Facebook, Microsoft try to keep up with vast scale of online abuse

Representatives from Facebook and Microsoft called for increased cooperation among businesses, governments and law enforcement to develop and share digital tools to prevent and stop online abuse during a conference at the Pontifical Gregorian University Oct. 3-6. (CNS photo/David Chang, EPA) 

ROME (CNS) -- Two giants in the digital world presented some key ways they are trying to keep up with the vast scale and increasing sophistication of the abuse and exploitation of minors online.

Representatives from Facebook -- the largest social media site in the world -- and Microsoft -- the world's biggest software company -- called for increased cooperation among businesses, governments and law enforcement to develop, share and utilize digital tools to prevent and stop abuse and bring perpetrators to justice.


"There is nothing more important to us than the safety and security of our community, especially young people," said Antigone Davis, head of global safety at Facebook.

She was among some 140 experts and leaders attending a congress on protecting children in a digital world Oct. 3-6 in Rome. Hosted by the Pontifical Gregorian University's Center for Child Protection in partnership with WePROTECT Global Alliance, the aim was to get faith communities, police, software and social media industries, mass media, nonprofits and governments working together to better protect minors.

Davis, who was a former school teacher and lawyer advising a U.S. state attorney general before leading safety efforts at Facebook, said, "We have zero tolerance for child sexual exploitation material being shared on Facebook and we're extremely aggressive in preventing and removing that content."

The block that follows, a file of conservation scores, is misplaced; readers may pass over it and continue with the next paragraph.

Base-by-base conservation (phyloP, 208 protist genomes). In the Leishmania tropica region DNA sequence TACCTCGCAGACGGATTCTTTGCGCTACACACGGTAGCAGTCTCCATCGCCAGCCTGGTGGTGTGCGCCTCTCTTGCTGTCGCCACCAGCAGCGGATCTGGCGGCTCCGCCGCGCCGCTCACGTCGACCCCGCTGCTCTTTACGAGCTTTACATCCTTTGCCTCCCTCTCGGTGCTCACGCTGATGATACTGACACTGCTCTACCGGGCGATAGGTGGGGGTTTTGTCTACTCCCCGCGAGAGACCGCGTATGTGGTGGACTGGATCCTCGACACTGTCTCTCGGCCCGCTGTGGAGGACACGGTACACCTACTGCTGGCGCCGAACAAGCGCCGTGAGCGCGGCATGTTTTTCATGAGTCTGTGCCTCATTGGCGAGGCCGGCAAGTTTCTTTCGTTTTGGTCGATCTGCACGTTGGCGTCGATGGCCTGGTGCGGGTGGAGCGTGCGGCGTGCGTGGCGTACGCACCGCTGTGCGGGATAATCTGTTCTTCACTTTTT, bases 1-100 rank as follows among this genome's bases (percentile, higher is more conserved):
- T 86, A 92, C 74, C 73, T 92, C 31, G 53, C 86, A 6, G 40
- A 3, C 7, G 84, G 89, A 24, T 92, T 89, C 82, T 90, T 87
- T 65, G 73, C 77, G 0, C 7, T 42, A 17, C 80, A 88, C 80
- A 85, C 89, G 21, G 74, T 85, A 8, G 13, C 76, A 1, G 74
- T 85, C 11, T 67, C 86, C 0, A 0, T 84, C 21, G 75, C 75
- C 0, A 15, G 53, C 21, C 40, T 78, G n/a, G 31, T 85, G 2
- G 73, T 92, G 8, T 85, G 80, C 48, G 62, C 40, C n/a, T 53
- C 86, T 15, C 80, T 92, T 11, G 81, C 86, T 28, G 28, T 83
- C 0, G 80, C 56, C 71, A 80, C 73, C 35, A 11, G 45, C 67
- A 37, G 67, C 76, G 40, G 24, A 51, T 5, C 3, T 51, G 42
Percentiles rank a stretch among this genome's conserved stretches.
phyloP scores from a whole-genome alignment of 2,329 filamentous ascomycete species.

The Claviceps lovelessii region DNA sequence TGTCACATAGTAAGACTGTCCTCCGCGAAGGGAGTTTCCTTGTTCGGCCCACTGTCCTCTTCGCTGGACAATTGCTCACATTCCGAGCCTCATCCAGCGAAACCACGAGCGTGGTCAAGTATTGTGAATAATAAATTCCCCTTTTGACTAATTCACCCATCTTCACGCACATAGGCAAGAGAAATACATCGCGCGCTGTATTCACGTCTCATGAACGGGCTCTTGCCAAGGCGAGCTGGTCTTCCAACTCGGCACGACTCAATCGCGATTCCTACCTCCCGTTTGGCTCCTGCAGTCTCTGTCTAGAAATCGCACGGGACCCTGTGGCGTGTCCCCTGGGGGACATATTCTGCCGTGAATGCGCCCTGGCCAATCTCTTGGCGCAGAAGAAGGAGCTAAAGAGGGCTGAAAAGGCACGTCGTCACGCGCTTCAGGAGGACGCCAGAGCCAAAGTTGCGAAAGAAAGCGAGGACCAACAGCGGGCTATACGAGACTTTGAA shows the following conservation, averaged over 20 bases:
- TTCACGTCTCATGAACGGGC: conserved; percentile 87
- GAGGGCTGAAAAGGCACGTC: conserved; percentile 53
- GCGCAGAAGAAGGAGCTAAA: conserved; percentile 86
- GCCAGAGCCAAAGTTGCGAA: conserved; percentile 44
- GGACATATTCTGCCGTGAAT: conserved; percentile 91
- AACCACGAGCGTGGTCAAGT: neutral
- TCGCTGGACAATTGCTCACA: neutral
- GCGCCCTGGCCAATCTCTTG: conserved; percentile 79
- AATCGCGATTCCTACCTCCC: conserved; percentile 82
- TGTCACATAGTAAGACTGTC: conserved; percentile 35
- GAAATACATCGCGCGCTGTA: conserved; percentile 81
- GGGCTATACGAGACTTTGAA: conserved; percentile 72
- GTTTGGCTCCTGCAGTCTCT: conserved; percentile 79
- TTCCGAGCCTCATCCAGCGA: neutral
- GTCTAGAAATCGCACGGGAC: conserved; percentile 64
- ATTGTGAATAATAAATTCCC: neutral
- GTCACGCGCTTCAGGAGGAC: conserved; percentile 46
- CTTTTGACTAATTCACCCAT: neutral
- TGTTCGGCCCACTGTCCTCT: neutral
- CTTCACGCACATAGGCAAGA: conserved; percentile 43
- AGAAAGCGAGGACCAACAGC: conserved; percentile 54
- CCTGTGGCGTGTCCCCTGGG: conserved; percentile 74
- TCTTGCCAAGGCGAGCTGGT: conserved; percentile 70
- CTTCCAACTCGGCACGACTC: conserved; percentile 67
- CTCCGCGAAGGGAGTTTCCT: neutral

Digital crimes require digital solutions

Digital crimes require digital solutions, and Davis said that since 2011, every photo that is uploaded to Facebook is scanned using Microsoft's PhotoDNA, which can find copies -- even if they've been altered from the original -- of images of child sexual exploitation. The illegal content is immediately deleted, the account is taken down and everything is reported to the U.S. National Center for Missing and Exploited Children, she said.

Facebook has started using the same technology for video as well, and the company can crack down on newly generated content to prevent it from being shared, she said.

"If we have reason to believe a child is in imminent danger, we will reach out proactively to law enforcement," she said, and they issue Amber Alerts on Facebook in more than a dozen countries.

Facebook hosted "the first-ever cross-industry child safety 'hackathon'

Facebook hosted "the first-ever cross-industry child safety 'hackathon' bringing top engineers around the country, including Microsoft and Google, to work on developing tools to thwart child exploitation and find missing children," Davis said.

The hackathon leads to the development of a child-finder tool that can match a child's picture to images found online and on websites that traffic children, she said.